In between meetings recently, I decided to set myself up in a coffee shop for a couple of hours with my laptop. Driving past a pub that I know is friendly and welcoming, I considered going in, but thought better of it. Why? Well, partly because I wasn’t sure if they had WiFi and accessible plug sockets or not, partly because I wanted to blend into the background and not be drawn into conversation, and partly because I felt a bit uncomfortable about simply plugging myself into their hospitable environment and ‘working’.
I settled on a coffee shop chain which has plug sockets next to pretty much every table by the wall, actively promotes it’s free WiFi and is busy and bustling with a variety of people. Parents with young children, groups of friends, people on their own busy with laptops and phones. I could simply blend in anonymously. Perfect!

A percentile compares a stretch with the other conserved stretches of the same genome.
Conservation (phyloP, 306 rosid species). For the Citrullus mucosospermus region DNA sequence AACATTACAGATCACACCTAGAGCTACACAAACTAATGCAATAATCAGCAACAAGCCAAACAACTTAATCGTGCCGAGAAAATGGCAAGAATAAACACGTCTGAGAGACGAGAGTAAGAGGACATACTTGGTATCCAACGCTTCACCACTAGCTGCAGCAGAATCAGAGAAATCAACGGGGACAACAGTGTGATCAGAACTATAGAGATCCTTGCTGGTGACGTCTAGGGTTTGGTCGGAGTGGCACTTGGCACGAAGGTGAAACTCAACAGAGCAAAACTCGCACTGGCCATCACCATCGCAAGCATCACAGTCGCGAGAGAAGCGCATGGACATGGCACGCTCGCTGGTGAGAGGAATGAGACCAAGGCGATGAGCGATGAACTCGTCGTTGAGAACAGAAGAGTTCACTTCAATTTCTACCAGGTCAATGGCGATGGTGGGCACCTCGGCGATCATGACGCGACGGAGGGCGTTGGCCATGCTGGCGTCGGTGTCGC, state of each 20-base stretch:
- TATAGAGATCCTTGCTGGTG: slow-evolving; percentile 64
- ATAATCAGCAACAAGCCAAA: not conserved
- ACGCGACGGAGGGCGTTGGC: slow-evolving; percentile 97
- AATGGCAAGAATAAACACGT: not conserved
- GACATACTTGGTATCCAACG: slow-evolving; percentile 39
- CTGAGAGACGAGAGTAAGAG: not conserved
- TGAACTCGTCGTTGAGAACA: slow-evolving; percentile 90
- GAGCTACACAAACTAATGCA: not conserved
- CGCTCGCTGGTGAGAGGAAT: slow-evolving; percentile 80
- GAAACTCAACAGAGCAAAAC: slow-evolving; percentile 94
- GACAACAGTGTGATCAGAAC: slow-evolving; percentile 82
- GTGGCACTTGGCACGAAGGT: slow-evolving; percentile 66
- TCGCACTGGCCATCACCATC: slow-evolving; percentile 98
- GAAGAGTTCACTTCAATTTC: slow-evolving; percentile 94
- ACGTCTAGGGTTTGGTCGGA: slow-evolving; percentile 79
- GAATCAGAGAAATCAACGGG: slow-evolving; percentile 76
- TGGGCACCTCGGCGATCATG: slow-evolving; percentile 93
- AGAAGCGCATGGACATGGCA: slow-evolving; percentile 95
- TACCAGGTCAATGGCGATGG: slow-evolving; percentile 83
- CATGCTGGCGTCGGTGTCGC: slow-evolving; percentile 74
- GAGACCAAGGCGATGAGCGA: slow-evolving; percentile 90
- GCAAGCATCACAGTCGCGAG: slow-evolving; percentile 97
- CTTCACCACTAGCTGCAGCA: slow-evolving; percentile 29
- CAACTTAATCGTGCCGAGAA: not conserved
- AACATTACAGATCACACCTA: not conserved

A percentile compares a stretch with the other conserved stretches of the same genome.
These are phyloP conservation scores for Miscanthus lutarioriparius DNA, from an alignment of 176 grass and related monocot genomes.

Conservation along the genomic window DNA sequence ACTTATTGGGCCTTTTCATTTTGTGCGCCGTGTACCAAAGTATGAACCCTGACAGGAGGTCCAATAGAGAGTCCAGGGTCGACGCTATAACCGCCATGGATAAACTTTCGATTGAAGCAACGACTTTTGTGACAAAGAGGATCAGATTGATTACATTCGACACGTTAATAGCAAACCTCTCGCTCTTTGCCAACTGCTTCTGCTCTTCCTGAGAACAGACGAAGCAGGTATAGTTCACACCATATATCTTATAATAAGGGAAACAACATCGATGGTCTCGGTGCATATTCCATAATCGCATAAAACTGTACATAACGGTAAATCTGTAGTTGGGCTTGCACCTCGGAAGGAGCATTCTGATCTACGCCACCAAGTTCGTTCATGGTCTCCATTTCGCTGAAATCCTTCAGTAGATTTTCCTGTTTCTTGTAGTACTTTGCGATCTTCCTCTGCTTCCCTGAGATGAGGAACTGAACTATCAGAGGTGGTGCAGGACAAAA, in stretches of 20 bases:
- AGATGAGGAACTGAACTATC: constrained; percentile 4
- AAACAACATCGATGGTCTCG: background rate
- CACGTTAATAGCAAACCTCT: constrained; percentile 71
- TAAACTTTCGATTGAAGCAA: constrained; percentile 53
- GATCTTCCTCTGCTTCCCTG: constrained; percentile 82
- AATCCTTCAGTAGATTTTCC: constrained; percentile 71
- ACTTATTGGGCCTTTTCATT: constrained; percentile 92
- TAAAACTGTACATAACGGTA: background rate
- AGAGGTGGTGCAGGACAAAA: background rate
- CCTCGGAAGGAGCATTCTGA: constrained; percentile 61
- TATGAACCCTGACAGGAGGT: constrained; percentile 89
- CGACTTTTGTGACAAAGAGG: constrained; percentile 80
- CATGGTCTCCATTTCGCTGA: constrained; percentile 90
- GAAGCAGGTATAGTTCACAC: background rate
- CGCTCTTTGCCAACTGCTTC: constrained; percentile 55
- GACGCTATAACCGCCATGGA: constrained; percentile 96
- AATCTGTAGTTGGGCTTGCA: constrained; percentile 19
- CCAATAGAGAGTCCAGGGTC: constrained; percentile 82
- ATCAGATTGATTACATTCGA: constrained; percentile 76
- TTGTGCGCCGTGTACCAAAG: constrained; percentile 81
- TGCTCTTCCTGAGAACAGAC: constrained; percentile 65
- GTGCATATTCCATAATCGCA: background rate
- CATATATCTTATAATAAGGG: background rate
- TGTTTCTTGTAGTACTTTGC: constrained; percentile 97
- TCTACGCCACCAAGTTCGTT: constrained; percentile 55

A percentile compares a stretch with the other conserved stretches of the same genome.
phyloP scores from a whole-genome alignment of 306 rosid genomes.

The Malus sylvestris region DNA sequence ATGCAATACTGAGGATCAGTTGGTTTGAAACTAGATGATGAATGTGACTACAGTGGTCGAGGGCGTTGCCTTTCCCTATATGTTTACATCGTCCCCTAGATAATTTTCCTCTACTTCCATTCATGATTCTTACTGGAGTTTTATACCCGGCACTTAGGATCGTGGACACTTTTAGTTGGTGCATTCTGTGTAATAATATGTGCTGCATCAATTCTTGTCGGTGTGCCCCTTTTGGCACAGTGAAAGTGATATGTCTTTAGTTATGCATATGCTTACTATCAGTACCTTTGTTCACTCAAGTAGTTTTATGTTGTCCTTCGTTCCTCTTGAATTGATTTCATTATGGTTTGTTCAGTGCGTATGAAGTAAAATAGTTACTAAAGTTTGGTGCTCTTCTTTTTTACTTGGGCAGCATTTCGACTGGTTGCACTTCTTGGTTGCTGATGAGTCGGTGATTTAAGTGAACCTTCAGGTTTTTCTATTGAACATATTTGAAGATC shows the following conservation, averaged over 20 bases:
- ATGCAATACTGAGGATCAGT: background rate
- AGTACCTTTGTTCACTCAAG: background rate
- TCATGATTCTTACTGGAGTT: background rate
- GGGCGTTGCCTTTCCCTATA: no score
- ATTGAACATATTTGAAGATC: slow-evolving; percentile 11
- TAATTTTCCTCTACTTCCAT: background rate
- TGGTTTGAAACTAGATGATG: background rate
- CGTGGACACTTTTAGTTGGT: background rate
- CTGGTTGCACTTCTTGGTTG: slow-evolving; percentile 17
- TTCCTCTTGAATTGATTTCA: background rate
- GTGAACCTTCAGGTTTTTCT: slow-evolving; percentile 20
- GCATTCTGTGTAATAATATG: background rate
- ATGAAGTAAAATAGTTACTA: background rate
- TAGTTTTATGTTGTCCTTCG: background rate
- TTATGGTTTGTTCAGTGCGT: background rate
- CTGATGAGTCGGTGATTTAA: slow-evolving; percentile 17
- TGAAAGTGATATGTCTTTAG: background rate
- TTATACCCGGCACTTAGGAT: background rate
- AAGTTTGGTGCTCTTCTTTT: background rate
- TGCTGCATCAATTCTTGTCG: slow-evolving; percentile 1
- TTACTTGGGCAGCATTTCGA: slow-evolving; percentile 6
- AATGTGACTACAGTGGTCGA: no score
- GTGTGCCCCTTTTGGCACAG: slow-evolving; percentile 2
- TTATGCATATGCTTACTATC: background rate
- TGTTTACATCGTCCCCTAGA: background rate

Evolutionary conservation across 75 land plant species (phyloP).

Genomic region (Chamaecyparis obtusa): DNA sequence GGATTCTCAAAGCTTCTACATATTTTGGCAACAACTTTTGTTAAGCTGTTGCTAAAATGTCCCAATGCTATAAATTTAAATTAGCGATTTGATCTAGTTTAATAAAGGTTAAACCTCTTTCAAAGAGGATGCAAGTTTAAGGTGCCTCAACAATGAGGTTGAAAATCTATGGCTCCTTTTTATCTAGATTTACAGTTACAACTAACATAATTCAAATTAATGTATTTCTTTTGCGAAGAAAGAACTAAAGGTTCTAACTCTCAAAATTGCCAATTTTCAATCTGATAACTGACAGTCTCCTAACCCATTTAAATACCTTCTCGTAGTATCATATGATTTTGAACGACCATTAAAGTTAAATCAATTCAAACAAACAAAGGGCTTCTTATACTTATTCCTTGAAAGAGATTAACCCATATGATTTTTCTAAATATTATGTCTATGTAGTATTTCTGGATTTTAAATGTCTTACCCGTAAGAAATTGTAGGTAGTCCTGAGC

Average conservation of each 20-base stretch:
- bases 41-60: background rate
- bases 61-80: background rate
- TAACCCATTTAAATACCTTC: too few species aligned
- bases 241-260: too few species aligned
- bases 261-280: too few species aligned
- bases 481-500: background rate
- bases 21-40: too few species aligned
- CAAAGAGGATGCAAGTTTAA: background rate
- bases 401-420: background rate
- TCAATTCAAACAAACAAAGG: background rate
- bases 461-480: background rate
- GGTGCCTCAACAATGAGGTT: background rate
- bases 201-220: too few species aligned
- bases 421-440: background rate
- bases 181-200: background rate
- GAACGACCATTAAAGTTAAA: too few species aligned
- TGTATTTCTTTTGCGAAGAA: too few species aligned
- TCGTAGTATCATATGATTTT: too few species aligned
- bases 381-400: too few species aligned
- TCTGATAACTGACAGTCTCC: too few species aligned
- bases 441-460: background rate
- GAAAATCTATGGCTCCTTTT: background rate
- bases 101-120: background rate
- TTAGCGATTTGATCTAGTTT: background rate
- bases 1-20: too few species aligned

Wondering if I’m alone in this view, I straw polled a few others, and they all had the same opinion – they’d rather be invisible to quietly get on with some work in peace. Headphones take care of the background noise if necessary, but it’s also satisfying to be part of a buzzing environment without having to contribute anything.
Another example is the clothes shop. Walking into a very personal boutique can feel quite pressurised as opposed to a chain store where you don’t feel in any way obliged to make conversation or show any interest.
If you run a business where your customers come into your environment, it’s important to be aware of people’s personal space. Each of us are different, so you need to tune in quickly to see if they prefer interaction or to be left alone.